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Less than a quarter of people aged between 23 and 38 (so-called millennials) can correctly define the term “ransomware”, more than one-fifth of Brits don’t know how to change their Wi-Fi security settings, one-third of Aussies “don’t feel the need” to ever use a VPN, 30% of Americans think “malware” is something used to extend the range of a Wi-Fi router, and 50% of people who take a work device home have let their friends and family use it.
These were just some of the more intriguing findings in Proofpoint’s sixth annual State of the Phish report, which highlighted the scale of ignorance among end-users when it comes to cyber security, the scale of the challenge facing security professionals, and the scale of the security industry’s failure to educate.
In a world where 90% of global organisations surveyed said they had been targeted by business email compromise (BEC) and spear phishing attacks, Proofpoint assembled data from nearly 50 million simulated phishing attacks, third-party survey responses by security professionals in Australia, France, Germany, Japan, Spain, the UK and the US, and 3,500 working adults.
It found that the majority of people in general failed to observe the basic principles of cyber security hygiene. For example, 45% admitted to password reuse, more than 50% did not password protect their home networks, 32% were unfamiliar with VPNs, and 90% used their work PCs and smartphones for personal activities.
Recognition of common security terms, such as malware, phishing and ransomware, was also found to be lacking. Only 61% could correctly define phishing, and only 31% malware, exposing both a knowledge gap and a language barrier for security educators. Recognition also varied wildly between age groups. Millennials tended to underperform in security awareness, reflecting other recent studies on the same topic, although it is not clear why this should be.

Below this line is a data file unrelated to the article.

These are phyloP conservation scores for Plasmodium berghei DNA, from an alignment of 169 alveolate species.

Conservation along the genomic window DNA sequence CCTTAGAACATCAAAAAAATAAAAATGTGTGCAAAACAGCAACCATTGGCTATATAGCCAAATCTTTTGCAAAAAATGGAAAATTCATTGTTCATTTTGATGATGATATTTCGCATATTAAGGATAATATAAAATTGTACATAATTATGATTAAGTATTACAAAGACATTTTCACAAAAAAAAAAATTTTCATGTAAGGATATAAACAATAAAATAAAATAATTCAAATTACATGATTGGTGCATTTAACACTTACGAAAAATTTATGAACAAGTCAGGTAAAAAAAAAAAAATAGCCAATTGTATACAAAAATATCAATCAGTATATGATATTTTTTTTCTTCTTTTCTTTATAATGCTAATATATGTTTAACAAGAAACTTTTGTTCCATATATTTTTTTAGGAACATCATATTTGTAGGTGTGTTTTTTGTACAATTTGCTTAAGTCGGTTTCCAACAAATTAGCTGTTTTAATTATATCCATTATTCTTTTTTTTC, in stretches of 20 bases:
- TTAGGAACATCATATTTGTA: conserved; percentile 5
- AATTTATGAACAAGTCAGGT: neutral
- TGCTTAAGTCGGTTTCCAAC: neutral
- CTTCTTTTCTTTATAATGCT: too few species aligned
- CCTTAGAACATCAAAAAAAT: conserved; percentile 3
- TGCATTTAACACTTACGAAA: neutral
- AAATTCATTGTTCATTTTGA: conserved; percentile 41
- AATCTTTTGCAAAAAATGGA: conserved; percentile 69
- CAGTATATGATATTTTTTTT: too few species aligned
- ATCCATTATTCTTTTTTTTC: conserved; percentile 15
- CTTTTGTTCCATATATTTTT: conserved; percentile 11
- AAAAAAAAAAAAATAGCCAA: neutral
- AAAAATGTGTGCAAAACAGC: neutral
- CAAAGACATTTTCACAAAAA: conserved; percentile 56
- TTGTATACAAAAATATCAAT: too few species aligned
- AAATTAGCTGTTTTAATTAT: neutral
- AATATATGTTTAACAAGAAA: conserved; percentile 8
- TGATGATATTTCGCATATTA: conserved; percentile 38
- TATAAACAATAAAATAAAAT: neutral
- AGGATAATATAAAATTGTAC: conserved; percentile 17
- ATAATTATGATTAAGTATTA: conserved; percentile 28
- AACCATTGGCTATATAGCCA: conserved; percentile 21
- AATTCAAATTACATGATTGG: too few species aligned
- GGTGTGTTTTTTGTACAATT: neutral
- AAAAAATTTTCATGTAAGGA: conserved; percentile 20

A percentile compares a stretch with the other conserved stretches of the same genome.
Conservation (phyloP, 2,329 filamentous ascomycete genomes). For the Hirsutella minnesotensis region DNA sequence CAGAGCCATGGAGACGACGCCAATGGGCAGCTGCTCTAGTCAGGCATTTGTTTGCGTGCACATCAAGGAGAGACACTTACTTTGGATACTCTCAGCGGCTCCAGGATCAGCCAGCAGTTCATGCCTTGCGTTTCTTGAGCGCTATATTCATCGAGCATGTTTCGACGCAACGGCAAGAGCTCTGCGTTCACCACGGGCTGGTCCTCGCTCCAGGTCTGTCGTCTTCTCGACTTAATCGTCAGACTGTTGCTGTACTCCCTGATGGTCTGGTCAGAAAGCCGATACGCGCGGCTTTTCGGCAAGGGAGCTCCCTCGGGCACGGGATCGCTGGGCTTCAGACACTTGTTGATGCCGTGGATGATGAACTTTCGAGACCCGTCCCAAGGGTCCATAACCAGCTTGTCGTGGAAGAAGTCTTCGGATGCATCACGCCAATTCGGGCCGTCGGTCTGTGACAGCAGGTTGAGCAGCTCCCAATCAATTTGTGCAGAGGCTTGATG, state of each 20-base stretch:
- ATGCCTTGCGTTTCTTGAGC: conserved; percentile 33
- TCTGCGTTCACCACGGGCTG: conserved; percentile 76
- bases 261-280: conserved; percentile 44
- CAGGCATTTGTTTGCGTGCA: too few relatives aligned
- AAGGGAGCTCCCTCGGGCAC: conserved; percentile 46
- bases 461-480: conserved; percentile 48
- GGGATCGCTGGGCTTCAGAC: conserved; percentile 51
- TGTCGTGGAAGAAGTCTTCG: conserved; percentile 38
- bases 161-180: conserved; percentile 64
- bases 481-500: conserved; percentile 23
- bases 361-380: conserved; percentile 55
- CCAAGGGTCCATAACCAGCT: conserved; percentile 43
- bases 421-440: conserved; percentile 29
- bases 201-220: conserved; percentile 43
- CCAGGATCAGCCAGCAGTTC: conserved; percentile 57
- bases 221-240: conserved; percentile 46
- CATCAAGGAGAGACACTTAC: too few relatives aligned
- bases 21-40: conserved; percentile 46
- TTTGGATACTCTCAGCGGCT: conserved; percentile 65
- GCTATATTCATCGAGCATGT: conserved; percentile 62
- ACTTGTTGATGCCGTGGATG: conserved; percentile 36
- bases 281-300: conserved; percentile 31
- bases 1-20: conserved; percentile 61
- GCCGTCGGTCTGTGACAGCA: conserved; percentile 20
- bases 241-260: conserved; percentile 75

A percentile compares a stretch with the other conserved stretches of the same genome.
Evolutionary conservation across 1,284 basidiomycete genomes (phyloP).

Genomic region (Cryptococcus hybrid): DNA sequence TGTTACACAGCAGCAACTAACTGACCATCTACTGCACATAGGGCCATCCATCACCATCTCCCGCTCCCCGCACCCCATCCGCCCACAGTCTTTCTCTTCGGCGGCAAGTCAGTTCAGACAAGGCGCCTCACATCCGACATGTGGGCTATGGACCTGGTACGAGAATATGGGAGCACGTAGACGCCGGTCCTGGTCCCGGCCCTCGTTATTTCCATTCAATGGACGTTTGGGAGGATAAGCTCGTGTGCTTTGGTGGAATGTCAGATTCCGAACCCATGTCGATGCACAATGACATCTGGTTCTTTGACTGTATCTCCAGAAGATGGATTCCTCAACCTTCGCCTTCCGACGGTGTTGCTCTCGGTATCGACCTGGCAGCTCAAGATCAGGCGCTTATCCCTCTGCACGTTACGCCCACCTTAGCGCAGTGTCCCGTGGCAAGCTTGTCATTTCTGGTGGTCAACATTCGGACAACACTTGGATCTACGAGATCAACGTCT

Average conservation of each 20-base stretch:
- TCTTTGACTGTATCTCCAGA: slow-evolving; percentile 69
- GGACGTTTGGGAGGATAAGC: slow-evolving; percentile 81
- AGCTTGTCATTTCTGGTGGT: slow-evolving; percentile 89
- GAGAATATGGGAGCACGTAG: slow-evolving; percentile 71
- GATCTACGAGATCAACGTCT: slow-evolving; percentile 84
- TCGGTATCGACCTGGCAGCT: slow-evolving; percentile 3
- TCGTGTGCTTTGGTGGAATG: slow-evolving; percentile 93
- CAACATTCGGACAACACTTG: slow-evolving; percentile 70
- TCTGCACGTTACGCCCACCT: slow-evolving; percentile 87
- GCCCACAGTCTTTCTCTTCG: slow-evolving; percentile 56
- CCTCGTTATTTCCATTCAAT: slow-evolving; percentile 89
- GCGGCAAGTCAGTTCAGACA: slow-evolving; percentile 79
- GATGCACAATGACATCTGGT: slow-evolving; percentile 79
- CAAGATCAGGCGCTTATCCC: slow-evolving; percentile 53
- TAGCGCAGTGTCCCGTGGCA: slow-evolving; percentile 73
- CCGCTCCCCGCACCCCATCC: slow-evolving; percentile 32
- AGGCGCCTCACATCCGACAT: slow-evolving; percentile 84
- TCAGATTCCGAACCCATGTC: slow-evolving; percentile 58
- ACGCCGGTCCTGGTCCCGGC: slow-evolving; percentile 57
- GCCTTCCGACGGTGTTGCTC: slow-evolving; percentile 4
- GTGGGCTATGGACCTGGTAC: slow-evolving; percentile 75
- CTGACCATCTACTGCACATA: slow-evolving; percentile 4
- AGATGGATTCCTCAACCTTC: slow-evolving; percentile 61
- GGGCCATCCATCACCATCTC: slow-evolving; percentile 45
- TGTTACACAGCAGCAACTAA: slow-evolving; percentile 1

“Effective security awareness training must focus on the issues and behaviours that matter most to an organisation’s mission,” said Joe Ferrara, senior vice-president and general manager of security awareness training at Proofpoint.
“We recommend taking a people-centric approach to cyber security by blending organisation-wide awareness training initiatives with targeted, threat-driven education. The goal is to empower users to recognise and report attacks.”
Where appropriate security awareness training was undertaken, the effects were noticeable, with 78% of surveyed organisations saying they had seen “measurable reductions” in phishing susceptibility as a result.
Growth in end-user email reporting, which is a key metric when it comes to understanding and gauging positive behaviours, was another positive trend picked out by the report. More than nine million suspicious emails were reported in 2019 – up 67% from 2018.
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Proofpoint said this was a good sign because it suggested end-users were becoming more vigilant and better able to identify threats – a useful skill given the noted trend towards more targeted and personalised forms of attack.
Altogether, 5% of the organisations surveyed said they had dealt with one successful phishing attack last year, and security pros reported high volumes of social engineering attempts. A total of 88% said they had seen spear-phishing attempts, 86% reported BEC attacks, 84% SMS/text phishing or smishing, 83% voice phishing or vishing, and 81% malicious USB drops.
A clear majority of organisations also reported that they were now taking corrective action against users who make repeated mistakes related to phishing attacks, with many respondents saying employee awareness improved vastly if people were made to bear the consequences. The UK was the country most likely to impose some monetary penalty on repeated victims, while organisations in France were most likely to fire them.
The report also showed that 65% of surveyed professionals reported that their organisation had experienced a ransomware infection in 2019. Of these, 33% opted to pay up against all advice, while 32% held firm. Of those that negotiated, 9% found they were extorted for further payments, and 22% never got access to their data.